You wouldn’t think that a group of Republicans in Southern states would want to emulate the election laws in New York. But that’s exactly what could happen in Alabama, Georgia, Missouri and Tennessee. Efforts are underway in all to join New York in making primary elections “closed” to independent voters.
Primary elections matter more than ever—and primaries which are closed to “non-affiliated” voters may appeal to those who favor the most doctrinaire candidates. But because, as Senator McConnell notes, “candidate quality” matters greatly in November, low-turnout primaries dominated by the party faithful risk choosing those who can’t win a general election.
Alabama has already seen just such a scenario, when, in 2017, a former United States Attorney, Doug Jones, won a special Senate election over the state’s chief justice, Roy Moore, who faced allegations of sexual assault. Yet legislation there would bar independent voters from primary voting participation.
Republicans in closed-primary Delaware saw QAnon-associated candidate Lauren Witzke go down to defeat in the general election in 2020.
The question of who should be permitted to vote in primary elections goes beyond the “candidate quality” issue, however. As the ability of organized parties to select electable candidates has declined, so, too, has the number of independent voters increased. Limiting primary participation becomes a constraint on the democratic process.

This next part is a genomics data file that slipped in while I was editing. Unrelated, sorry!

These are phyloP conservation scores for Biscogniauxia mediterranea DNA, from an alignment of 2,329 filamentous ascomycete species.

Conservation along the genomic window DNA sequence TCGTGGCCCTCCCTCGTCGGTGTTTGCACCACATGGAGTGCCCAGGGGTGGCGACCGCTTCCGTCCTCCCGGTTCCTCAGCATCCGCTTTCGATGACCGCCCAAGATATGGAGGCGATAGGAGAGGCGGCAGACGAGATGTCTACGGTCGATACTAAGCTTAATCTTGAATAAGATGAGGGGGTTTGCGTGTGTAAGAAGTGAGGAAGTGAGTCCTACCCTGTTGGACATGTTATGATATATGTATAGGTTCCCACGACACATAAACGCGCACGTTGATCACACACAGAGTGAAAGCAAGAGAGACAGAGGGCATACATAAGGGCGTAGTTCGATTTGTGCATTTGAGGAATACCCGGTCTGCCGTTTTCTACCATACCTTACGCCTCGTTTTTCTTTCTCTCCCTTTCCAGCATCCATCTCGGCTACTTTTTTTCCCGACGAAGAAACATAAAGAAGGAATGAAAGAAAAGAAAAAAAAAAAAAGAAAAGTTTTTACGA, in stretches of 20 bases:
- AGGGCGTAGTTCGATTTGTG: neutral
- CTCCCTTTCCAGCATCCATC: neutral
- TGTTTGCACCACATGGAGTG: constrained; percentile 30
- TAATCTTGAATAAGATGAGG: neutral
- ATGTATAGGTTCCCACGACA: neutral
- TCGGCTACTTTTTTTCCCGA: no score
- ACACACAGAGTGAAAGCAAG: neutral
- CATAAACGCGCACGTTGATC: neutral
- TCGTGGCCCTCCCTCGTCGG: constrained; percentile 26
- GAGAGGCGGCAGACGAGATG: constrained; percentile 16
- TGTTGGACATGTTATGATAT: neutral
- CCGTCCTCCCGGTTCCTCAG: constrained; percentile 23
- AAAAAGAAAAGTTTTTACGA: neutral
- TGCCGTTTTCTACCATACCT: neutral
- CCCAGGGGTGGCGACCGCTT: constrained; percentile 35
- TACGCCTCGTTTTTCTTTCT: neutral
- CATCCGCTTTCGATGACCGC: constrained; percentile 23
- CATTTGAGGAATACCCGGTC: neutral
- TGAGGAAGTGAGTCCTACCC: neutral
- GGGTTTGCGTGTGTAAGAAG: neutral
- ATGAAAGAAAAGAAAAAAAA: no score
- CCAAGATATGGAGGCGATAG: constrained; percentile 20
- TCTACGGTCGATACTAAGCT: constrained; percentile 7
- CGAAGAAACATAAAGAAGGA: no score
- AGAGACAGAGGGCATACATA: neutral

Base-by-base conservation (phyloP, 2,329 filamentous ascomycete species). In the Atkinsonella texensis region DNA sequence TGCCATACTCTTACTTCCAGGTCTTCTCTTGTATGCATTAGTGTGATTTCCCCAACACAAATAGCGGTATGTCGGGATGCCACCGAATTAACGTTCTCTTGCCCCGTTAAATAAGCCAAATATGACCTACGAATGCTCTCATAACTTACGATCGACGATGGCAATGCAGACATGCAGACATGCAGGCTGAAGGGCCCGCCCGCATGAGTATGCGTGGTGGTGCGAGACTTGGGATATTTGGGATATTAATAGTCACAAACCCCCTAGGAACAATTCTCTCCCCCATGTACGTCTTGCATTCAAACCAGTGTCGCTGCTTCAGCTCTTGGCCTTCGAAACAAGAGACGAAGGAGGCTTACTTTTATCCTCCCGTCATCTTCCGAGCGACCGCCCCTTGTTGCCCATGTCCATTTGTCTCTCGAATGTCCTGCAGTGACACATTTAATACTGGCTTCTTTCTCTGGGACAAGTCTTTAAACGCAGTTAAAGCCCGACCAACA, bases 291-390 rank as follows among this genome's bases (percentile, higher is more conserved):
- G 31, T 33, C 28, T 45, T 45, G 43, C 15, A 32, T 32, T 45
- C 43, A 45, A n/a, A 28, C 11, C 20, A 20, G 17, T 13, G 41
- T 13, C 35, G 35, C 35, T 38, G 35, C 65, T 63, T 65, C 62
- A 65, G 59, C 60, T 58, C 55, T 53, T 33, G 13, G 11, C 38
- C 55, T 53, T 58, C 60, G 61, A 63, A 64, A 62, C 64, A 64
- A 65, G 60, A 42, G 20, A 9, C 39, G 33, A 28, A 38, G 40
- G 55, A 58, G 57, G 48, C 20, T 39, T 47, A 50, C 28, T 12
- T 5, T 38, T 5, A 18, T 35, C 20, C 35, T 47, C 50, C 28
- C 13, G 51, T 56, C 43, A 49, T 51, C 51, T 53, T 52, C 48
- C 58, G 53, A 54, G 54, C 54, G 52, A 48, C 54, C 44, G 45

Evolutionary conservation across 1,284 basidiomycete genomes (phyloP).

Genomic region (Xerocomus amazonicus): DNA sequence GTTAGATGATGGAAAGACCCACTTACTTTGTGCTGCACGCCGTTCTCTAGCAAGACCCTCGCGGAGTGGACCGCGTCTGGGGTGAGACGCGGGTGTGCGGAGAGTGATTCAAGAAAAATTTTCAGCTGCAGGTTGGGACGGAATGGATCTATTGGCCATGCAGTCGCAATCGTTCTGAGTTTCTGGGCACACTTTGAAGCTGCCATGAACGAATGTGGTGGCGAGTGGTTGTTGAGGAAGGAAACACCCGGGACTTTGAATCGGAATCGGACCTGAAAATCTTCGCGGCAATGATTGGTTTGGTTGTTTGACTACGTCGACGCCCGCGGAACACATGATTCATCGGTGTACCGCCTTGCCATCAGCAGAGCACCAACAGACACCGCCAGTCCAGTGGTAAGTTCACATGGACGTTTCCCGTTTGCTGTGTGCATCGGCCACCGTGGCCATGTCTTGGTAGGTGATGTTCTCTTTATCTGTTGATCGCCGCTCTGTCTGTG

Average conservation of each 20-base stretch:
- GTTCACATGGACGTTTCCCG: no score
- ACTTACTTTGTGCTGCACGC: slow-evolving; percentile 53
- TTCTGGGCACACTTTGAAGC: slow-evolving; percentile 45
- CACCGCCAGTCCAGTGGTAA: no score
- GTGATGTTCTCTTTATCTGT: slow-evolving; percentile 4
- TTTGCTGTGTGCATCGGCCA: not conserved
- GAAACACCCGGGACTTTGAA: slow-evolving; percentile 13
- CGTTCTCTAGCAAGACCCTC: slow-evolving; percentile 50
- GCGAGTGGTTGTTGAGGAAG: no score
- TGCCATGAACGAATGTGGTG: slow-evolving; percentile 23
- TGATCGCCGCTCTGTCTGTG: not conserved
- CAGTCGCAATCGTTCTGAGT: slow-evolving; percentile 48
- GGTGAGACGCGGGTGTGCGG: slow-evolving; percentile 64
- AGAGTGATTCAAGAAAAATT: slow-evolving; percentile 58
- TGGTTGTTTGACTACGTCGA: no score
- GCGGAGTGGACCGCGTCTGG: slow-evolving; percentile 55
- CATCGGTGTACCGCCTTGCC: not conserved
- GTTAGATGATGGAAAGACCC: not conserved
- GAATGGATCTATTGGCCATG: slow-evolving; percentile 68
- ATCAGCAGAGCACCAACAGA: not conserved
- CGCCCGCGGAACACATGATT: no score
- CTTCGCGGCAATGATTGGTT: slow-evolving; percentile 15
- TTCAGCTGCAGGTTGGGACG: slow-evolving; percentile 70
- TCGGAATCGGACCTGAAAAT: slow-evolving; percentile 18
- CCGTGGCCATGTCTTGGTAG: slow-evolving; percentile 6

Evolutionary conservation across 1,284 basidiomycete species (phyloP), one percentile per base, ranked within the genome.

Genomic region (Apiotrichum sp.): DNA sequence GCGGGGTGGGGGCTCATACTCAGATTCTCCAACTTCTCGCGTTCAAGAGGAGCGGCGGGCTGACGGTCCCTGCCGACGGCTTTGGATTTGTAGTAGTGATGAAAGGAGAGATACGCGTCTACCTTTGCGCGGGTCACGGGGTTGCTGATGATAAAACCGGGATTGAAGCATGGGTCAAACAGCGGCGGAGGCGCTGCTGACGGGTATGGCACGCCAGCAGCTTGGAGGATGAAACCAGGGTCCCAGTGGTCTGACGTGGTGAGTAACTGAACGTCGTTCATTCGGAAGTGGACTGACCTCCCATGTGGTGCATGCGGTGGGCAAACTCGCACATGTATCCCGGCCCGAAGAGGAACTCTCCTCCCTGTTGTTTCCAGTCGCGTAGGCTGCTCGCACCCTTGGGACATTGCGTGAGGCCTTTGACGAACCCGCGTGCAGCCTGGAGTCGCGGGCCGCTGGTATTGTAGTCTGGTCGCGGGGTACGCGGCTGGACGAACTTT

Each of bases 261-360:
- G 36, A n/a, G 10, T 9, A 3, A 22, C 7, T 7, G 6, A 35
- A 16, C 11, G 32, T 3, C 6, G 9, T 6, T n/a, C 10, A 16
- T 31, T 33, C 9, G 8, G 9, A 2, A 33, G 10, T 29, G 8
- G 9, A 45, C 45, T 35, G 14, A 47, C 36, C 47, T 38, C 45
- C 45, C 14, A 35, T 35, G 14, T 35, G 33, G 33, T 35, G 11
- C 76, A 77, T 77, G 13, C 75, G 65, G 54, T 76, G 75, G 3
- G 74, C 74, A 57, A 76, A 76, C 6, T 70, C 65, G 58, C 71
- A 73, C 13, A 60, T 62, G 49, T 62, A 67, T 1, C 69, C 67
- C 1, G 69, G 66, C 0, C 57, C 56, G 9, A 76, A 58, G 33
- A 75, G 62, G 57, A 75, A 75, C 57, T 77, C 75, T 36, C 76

Liberals may jump to criticize red states for doing so. But they are actually following the example of New York state, where there are more independent voters than Republicans. What’s more, those who might want to choose a party must, by law, do so the February before a June primary. New York City has adopted the allegedly progressive “ranked-choice” voting system—but retained its closed mayoral primary. As a result, during the 2021 mayoral election, ultra-leftist candidate Maya Wiley came uncomfortably close to defeating Brooklyn’s borough president, the relatively anti-crime moderate, Eric Adams, who won by just 7,000 votes.
The question of how to structure primary elections sharply divides the states. Twenty-four states permit non-affiliated voters to cast ballots in primaries. Nine states—including President Biden’s home state of Delaware—exclude them. California and Oregon have ditched party primaries altogether—in favor of a preliminary vote which chooses two finalists for November.
Those with strong policy and cultural views may, understandably, prefer closed primaries from which their standard-bearers have a better chance to emerge. Whether such candidates are electable will be put to a test in November, with majorities in the House and Senate hanging in the balance.
This is not a call for an end to strong political parties. Parties can and should endorse and promote candidates and platforms—and be permitted to spend freely in those efforts, no matter the primary election structure.
Yet a more open primary system—one that permits independents to vote but not members of the opposition party, say—would be a recognition of electoral reality. As recently as 1992, there were more Democrats than independents. The non-affiliated now outnumber those enrolled in either party nationally—and include 43 percent of the electorate.
Democrats like to preen about conservative efforts aimed at “voter suppression.” Yet closed primaries in New York, Pennsylvania, Maryland, and Delaware also aim to exclude. Red state Republicans—at least those who want to win—would be wise not to follow those examples.